Posted by Bill Nagel on September 30, 2009
Yesterday’s announcement that the Clear service could soon be baaaaack, along with a spate of recent client questions on electronic credentials and biometrics, have triggered this post.
My colleague Andrew Jaquith’s analysis of the myriad problems with the way that Verified Identity Pass and the TSA handled the Clear shutdown in June (including the potential for customers’ PII to be sold off) was spot on.
So with the prospect of the return of a registered traveler program in the US, the ongoing debate over REAL ID, and the slow but steady advances in the use of various biometric technologies for identity authentication, it’s worth taking a step back and separating the wise from the foolish, and hopefully knock down a few pervasive myths while we’re at it.
What separates a “good” implementation that protects privacy and civil liberties from a “bad” one? The upshot: The devil’s in the details – and, quite often, in the database.
Worry #1: What if my biometric's stolen? I can't replace my fingers, after all.
This is indeed a valid concern if: (1) the full fingerprint (face, iris, etc.) scan is stored; (2) it’s stored in the clear; and (3) subsequent scans to authenticate a person compare the full fresh scan with the stored full scan. In the case of the FBI and other law enforcement agencies, at least (1) and (3) are likely to be true. And if these databases proliferate and are used by other agencies, then maybe the anti-gummint folks are on to something.
But this is simply not the case for the vast majority of biometric implementations. For example, when you enroll a fingerprint, the software chooses a few dozen discrete points (called “minutiae”) from that scan and applies a hash function to it, essentially boiling down the fingerprint data to a single number. Authenticating involves taking a fresh fingerprint scan, choosing the same minutiae from it, and then hashing it. If the two hash values match, the user is authenticated. There’s no way to reverse-engineer the full fingerprint from either the raw or hashed minutiae.
Worry #2: There's no way they can properly secre all of that network traffic phoning home to check my (biometric) ID credentials or sync the local and central databases.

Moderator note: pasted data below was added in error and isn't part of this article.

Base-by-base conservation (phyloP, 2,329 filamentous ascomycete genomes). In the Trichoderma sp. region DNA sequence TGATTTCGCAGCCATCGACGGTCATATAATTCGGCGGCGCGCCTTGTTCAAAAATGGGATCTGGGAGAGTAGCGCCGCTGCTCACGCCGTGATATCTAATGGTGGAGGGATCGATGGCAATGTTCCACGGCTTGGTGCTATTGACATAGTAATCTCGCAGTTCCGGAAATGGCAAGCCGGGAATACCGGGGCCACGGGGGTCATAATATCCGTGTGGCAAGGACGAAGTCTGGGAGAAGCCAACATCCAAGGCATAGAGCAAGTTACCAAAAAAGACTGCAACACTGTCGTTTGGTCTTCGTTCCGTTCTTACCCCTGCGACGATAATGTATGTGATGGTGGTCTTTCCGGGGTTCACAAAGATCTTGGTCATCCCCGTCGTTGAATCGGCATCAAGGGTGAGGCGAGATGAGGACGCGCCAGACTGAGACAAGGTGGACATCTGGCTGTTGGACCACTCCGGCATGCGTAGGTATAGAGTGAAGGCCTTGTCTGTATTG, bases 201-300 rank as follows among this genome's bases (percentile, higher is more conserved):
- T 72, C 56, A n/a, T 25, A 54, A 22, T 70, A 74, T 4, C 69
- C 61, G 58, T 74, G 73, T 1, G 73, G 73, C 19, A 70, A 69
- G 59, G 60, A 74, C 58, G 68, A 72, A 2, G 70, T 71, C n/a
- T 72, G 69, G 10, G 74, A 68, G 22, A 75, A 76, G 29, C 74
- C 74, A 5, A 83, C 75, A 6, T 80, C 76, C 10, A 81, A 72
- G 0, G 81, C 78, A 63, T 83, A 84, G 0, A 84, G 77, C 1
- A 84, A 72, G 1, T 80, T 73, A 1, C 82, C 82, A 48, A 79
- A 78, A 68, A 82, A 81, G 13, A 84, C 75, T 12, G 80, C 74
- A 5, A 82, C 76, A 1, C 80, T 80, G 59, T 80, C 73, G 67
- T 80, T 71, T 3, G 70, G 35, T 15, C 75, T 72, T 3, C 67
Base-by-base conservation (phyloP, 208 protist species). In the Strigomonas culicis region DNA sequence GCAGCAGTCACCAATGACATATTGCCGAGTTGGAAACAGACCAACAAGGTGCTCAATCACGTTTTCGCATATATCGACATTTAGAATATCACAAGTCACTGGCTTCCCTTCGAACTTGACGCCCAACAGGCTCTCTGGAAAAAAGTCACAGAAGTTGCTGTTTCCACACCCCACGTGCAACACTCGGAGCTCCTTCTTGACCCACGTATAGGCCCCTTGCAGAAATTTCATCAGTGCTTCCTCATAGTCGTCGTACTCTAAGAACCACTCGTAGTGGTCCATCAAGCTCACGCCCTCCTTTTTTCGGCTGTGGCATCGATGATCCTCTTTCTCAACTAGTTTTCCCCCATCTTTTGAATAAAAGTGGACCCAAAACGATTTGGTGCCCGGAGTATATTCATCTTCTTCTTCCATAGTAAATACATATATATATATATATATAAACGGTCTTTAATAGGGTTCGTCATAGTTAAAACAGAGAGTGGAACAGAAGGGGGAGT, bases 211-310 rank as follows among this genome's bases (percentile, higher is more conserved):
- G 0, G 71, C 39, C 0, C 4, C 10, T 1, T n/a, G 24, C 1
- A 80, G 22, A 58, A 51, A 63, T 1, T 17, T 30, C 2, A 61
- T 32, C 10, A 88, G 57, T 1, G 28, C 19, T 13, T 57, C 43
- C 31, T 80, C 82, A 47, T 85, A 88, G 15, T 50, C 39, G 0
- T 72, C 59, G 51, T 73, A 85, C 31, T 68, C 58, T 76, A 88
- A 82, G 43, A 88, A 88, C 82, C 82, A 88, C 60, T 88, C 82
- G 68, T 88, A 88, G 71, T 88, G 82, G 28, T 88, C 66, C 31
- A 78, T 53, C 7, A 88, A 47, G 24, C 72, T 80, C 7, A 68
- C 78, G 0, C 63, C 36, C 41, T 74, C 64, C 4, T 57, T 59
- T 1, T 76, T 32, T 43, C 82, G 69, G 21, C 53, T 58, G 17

This is likely to be true in some cases – and that’s why it’s important to understand the distinction between one-to-one (1:1) and one-to-many (1:N) matching.
1:1 matching asks the question, “Is this person in front of me the same person as on this credential?”, whereas 1:N matching asks the question, “Who is this person? Look at everyone’s data and find who matches the credential.” Ideally, 1:1 matching would be used for the everyday task of authenticating people, and 1:N would be reserved for instances where there is a pressing need to identify someone.
1:1 matching is far more secure and does a better job of protecting privacy (and it’s faster and more efficient, too!). The point of authentication doesn’t retrieve your data from a remote central database (risking network-based attacks) or check it against a local copy of such a database (risking this kind of potential data leak situation).
Amsterdam’s Schiphol Airport has a registered traveler program called Privium that uses 1:1 matching. Travelers’ iris scan data is stored on a secure smart card chip. When travelers need to pass through security or passport control, they stick the card in the reader, scan their iris, and if the live scan matches the one stored on the card, they’re good to go. No database to compromise at the point of authentication.
Worry #3: The electronic ID card I would have to carry is the biggest threat to my liberty and privacy.
This scenario has been playing out in the UK for several years now. Unlike in other European countries with electronic IDs, the British are not happy with the “liberty-killing” prospect of having to carry and show identification. The Government has obliged by keeping the terms of the debate focused on the cards themselves, while in the background quietly assembling and cross-linking extensive databases of intrusive and critical personal information, such as DNA records.
The proliferation of poorly secured databases containing large volumes of critical personal information is a far bigger threat to privacy and civil liberties (leaving aside the question of ubiquitous CCTV cameras for another day) than the requirement to produce ID on demand – particularly when the database holder has a rather checkered history of data security.
That’s why I say, “It’s the database, stupid.” Right, that’s enough for now – tune in next time to find out why airport security really works.